|Trimurti / Trideva|
Creation, Preservation and Destruction; Universe
The Trimurti at Ellora
|Affiliation||Brahma (creator), Vishnu (preserver), and Shiva (destroyer); Deva, Bhagavanta& Dattatreya|
|Abode||Satyaloka abode of Brahma
Vaikuntha abode of VishnuKailash abode of Shiva
|Mantra||Om Tridevaya Namah|
|Weapon||Bramhastra and Kamandala (Brahma); Sudarshana and Kaumodaki (Vishnu); Trishula (Shiva)|
|Mount||Swan (mount of Brahma), Garuda (mount of Vishnu) and Nandi (mount of Shiva)|
|Consort||Tridevi which consists of Saraswati (Brahma's wife), Lakshmi (Vishnu's wife) and Parvati (Shiva's wife)|
|Glossary of Hinduism|
The Trim?rti (;Sanskrit trim?rti, "three forms") is the Triple deity of supreme divinity in Hinduism in which the cosmic functions of creation, maintenance, and destruction are personified as a triad of deities, typically Brahma the creator, Vishnu the preserver, and Shiva the destroyer, though individual denominations may vary from that particular line-up. When all three deities of the Trimurti incarnate into a single avatar, the avatar is known as Dattatreya.
Trimurti with Tridevi
This period had no homogeneity, and included orthodox Brahmanism in the form of remnants of older Vedic faith traditions, along with different sectarian religions, notably Shaivism, Vaishnavism, and Shaktism that were within the orthodox fold yet still formed distinct entities. One of the important traits of this period is a spirit of harmony between orthodox and sectarian forms. Regarding this spirit of reconciliation, R. C. Majumdar says that:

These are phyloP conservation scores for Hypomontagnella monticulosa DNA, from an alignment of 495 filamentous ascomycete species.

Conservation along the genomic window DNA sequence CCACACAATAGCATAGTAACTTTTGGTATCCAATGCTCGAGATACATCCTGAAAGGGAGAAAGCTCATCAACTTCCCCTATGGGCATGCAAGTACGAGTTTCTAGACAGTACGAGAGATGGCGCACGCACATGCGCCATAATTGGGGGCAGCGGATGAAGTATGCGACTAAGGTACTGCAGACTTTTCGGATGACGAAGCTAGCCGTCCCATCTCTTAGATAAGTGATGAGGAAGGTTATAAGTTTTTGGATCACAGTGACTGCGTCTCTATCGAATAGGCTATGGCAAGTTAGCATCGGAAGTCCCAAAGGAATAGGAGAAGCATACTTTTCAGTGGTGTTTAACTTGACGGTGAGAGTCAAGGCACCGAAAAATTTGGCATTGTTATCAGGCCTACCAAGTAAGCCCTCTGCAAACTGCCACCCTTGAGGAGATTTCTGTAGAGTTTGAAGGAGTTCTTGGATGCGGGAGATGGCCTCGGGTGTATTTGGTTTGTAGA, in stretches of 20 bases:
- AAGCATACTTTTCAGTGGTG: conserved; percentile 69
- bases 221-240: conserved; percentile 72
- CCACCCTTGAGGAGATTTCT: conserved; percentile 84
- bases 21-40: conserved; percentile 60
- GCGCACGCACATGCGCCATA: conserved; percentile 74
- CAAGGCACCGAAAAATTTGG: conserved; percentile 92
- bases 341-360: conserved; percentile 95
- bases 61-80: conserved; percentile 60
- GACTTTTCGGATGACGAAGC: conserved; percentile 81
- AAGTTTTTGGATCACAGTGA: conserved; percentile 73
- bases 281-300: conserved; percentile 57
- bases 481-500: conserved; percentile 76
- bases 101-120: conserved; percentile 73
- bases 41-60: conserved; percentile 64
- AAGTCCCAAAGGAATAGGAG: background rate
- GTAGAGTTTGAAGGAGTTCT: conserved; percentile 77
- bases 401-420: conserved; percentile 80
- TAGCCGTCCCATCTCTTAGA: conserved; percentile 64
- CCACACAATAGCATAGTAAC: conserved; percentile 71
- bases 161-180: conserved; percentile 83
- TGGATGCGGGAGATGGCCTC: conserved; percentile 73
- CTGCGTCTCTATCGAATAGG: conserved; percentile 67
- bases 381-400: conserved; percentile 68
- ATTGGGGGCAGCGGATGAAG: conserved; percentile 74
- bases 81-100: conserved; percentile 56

However, this argument overlooks the obvious correlation of Brahm? with Brahman. The identification of Brahma, Vishnu, and Shiva as one being is strongly emphasized in the K?rma Pura, wherein 1.6 Brahman is worshipped as Trimurti; 1.9 especially inculcates the unity of the three gods, and 1.26 relates to the same theme. Historian A. L. Basham explains the background of the Trimurti as follows, noting Western interest in the idea of trinity:
Temples dedicated to various permutations of the Trimurti can be seen as early as the 8th century C.E., and there are even temples today in which the Trimurti are actively worshiped.
The Saura sect that worships Surya as the supreme personality of the godhead and saguna brahman doesn't accept the Trimurti as they believe Surya is God. Earlier forms of the Trimurti sometimes included Surya instead of Brahma, or as a fourth above the Trimurti, of whom the other three are manifestations; Surya is Brahma in the morning, Vishnu in the afternoon and Shiva in the evening. Surya was also a member of the original Vedic Trimurti, which included Varuna and Vayu. Some Sauras worship either Vishnu or Brahma or Shiva as manifestations of Surya, others worship the Trimurti as a manifestation of Surya, and others exclusively worship Surya alone.